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J Inherit Metab Dis. 2016 Mar;39(2):243-52. doi: 10.1007/s10545-015-9894-9. Epub 2015 Oct 16.

Succinate-CoA ligase deficiency due to mutations in SUCLA2 and SUCLG1: phenotype and genotype correlations in 71 patients.

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Unit of Muscular and Neurodegenerative Diseases, Laboratory of Molecular Medicine, Bambino Gesù Children's Hospital, IRCCS, Rome, Italy.
Department of Clinical Neurosciences for Children, Oslo University Hospital, Oslo, Norway.
Department of Neurology, Erasmus Medical Centre, Rotterdam, The Netherlands.
Servicio de Neurología Infantil, Hospital Universitario Austral, Buenos Aires, Argentina.
Department of Medical Genetics, Montreal Children's Hospital, Montréal, Quebéc, Canada.
Biochemistry, CHU de Bordeaux, Bordeaux, France.
Department of Laboratory Medicine and Centre for Inherited Metabolic Diseases, Karolinska Institutet and Karolinska University Hospital, Stockholm, Sweden.
Department of Pediatrics, Copenhagen University Hospital Rigshospitalet, Copenhagen, Denmark.
Department of Medical Biochemistry, Oslo University Hospital, Oslo, Norway.
Centro di Riferimento Regionale di Genetica Medica, Azienda Ospedaliera di Perugia, CREO, Perugia, Italy.
Department of Clinical Genetics, Copenhagen University Hospital Rigshospitalet, Copenhagen, Denmark.
Department of Pediatrics, National Hospital of the Faroe Islands, Tórshavn, Faroe Islands.
U.O. Neuropsichiatria Infantile - Franzoni, Policlinico S. Orsola Malpighi, Bologna, Italy.
Neurogenetics, IRCCS Stella Maris, Pisa, Italy.
Department of Pediatrics, University of Gothenburg, The Queen Silvia's Children Hospital, Gothenburg, Sweden.
Neonatal and Pediatric Intensive Care Unit, Children's Hospital, Bordeaux, France.
Division of Inherited Metabolic Diseases, Department of Pediatrics, University Hospital of Padua, Padua, Italy.
Division of Metabolism, Bambino Gesù Children's Hospital, IRCCS, Rome, Italy.
Institute of Clinical Medicine/Department of Paediatrics, Finland and Medical Research Center, University of Oulu, Oulu University Hospital, Oulu, Finland.
Unidad de patología neuromuscular, Servicio de Neurología, Hospital Sant Joan de Déu. Hospital Sant Joan de Déu and CIBERER, ISCIII, Barcelona, Spain.
Wellcome Trust Centre for Mitochondrial Research, Newcastle University, Newcastle upon Tyne, UK.
Department of Clinical Chemistry, Institute of Biomedicine, The Sahlgrenska Academy at the University of Gothenburg, Gothenburg, Sweden.
Department of Clinical Genetics, Copenhagen University Hospital Rigshospitalet, Copenhagen, Denmark.



The encephalomyopathic mtDNA depletion syndrome with methylmalonic aciduria is associated with deficiency of succinate-CoA ligase, caused by mutations in SUCLA2 or SUCLG1. We report here 25 new patients with succinate-CoA ligase deficiency, and review the clinical and molecular findings in these and 46 previously reported patients.


Of the 71 patients, 50 had SUCLA2 mutations and 21 had SUCLG1 mutations. In the newly-reported 20 SUCLA2 patients we found 16 different mutations, of which nine were novel: two large gene deletions, a 1 bp duplication, two 1 bp deletions, a 3 bp insertion, a nonsense mutation and two missense mutations. In the newly-reported SUCLG1 patients, five missense mutations were identified, of which two were novel. The median onset of symptoms was two months for patients with SUCLA2 mutations and at birth for SUCLG1 patients. Median survival was 20 years for SUCLA2 and 20 months for SUCLG1. Notable clinical differences between the two groups were hepatopathy, found in 38% of SUCLG1 cases but not in SUCLA2 cases, and hypertrophic cardiomyopathy which was not reported in SUCLA2 patients, but documented in 14% of cases with SUCLG1 mutations. Long survival, to age 20 years or older, was reported in 12% of SUCLA2 and in 10% of SUCLG1 patients. The most frequent abnormality on neuroimaging was basal ganglia involvement, found in 69% of SUCLA2 and 80% of SUCLG1 patients. Analysis of respiratory chain enzyme activities in muscle generally showed a combined deficiency of complexes I and IV, but normal histological and biochemical findings in muscle did not preclude a diagnosis of succinate-CoA ligase deficiency. In five patients, the urinary excretion of methylmalonic acid was only marginally elevated, whereas elevated plasma methylmalonic acid was consistently found.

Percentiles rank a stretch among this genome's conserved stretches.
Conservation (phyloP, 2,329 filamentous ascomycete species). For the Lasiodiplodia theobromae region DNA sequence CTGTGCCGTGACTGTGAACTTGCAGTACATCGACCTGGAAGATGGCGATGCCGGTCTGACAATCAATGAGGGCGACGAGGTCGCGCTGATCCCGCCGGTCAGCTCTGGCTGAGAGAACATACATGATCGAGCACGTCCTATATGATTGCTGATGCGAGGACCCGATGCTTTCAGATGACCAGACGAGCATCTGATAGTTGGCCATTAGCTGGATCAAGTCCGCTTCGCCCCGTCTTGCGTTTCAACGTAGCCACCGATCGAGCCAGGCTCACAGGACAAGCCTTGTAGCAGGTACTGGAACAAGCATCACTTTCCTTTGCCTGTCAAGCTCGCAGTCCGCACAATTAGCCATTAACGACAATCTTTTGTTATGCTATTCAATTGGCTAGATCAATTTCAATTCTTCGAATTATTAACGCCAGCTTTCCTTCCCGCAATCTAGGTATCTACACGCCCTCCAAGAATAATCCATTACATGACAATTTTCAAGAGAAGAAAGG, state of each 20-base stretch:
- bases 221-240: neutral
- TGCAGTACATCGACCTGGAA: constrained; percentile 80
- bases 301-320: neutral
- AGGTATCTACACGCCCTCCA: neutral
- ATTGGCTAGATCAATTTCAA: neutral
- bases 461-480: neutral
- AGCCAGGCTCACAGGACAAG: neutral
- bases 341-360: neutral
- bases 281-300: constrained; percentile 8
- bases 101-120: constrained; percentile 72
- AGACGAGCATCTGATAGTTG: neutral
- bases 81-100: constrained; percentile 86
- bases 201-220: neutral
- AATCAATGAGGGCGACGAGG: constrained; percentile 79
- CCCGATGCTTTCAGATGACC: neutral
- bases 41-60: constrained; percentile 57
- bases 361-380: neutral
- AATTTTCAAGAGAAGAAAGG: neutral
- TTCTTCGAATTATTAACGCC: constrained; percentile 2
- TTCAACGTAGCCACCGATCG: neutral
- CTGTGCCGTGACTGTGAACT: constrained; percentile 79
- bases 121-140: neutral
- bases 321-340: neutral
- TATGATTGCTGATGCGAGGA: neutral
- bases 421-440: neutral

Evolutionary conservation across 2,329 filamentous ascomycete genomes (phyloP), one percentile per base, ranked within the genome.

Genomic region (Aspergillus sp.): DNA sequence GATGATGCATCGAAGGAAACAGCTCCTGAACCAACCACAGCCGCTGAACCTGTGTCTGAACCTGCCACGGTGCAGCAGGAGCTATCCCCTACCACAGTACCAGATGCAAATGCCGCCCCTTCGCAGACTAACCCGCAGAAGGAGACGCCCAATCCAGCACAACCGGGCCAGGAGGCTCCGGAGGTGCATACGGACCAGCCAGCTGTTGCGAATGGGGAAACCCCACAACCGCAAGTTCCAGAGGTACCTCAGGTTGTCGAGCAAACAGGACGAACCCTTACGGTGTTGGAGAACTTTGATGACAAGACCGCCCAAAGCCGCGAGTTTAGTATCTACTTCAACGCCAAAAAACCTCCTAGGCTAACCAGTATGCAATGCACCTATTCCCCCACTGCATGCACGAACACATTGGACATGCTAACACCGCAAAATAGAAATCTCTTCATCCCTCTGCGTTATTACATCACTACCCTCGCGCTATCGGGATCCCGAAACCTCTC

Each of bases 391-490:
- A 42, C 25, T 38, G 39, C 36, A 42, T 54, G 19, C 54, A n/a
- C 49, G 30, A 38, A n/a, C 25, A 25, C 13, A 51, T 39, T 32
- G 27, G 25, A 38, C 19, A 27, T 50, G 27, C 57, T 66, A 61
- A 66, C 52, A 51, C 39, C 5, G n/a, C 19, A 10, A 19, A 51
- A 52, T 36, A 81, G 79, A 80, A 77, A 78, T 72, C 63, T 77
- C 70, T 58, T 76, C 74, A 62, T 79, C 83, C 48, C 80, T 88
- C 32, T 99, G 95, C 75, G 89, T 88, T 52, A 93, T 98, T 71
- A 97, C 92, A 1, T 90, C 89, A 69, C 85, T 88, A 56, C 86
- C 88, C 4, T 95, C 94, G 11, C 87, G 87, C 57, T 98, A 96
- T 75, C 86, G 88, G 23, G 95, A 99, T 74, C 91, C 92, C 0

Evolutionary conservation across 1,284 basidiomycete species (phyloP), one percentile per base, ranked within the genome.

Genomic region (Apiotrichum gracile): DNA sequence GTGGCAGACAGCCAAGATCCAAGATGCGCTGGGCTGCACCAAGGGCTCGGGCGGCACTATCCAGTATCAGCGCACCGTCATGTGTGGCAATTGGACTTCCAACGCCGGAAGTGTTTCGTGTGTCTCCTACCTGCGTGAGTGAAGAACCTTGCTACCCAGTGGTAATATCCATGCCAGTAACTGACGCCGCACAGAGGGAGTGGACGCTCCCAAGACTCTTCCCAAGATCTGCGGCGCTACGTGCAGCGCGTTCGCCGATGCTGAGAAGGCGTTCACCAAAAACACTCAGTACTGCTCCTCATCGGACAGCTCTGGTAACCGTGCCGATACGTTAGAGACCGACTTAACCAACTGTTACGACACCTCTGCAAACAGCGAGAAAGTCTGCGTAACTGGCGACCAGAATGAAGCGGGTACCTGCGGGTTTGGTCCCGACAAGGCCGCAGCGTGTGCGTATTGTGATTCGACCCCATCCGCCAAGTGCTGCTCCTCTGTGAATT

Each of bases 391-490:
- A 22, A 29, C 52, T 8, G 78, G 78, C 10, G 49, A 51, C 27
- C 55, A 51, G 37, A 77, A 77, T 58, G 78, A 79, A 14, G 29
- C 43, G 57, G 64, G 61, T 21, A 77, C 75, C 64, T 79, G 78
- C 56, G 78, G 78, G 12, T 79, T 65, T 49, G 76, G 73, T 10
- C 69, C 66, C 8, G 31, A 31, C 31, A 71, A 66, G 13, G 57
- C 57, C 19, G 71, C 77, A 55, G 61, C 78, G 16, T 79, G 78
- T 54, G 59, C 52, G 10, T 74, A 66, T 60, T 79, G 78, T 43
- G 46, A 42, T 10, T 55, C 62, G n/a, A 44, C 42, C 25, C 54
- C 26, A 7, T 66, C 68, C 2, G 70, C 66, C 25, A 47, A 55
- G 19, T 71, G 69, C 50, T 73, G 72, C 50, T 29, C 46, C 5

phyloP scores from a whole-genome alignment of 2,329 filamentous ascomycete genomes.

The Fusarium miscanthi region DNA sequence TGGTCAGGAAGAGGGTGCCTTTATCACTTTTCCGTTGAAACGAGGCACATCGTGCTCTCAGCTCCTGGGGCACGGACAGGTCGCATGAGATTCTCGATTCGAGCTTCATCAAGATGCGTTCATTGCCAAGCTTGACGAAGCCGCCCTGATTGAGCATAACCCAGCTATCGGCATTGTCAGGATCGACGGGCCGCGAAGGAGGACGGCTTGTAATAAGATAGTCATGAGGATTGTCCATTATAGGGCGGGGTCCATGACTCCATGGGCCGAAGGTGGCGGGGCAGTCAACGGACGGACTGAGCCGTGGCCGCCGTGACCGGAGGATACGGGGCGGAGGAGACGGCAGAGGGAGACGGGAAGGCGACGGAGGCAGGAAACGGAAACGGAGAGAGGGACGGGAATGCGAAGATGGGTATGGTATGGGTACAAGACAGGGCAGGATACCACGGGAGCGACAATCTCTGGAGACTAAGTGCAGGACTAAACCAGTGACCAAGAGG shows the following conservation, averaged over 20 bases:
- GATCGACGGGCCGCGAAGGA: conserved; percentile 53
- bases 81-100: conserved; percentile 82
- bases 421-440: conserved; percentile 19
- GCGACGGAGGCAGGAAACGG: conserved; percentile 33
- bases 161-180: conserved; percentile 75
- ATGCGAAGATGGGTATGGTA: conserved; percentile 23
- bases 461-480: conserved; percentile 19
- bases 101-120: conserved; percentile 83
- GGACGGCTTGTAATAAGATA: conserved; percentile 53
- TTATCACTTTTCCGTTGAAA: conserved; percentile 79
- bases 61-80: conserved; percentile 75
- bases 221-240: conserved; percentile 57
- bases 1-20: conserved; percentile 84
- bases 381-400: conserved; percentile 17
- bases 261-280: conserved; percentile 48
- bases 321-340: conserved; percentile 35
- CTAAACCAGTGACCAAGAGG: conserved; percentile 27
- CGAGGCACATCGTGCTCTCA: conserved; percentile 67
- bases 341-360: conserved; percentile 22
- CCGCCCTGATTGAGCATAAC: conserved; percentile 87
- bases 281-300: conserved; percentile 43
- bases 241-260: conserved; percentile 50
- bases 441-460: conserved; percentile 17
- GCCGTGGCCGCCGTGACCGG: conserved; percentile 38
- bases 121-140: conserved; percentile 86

To our knowledge, this is the largest study of patients with SUCLA2 and SUCLG1 deficiency. The most important findings were a significantly longer survival in patients with SUCLA2 mutations compared to SUCLG1 mutations and a trend towards longer survival in patients with missense mutations compared to loss-of-function mutations. Hypertrophic cardiomyopathy and liver involvement was exclusively found in patients with SUCLG1 mutations, whereas epilepsy was much more frequent in patients with SUCLA2 mutations compared to patients with SUCLG1 mutations. The mutation analysis revealed a number of novel mutations, including a homozygous deletion of the entire SUCLA2 gene, and we found evidence of two founder mutations in the Scandinavian population, in addition to the known SUCLA2 founder mutation in the Faroe Islands.

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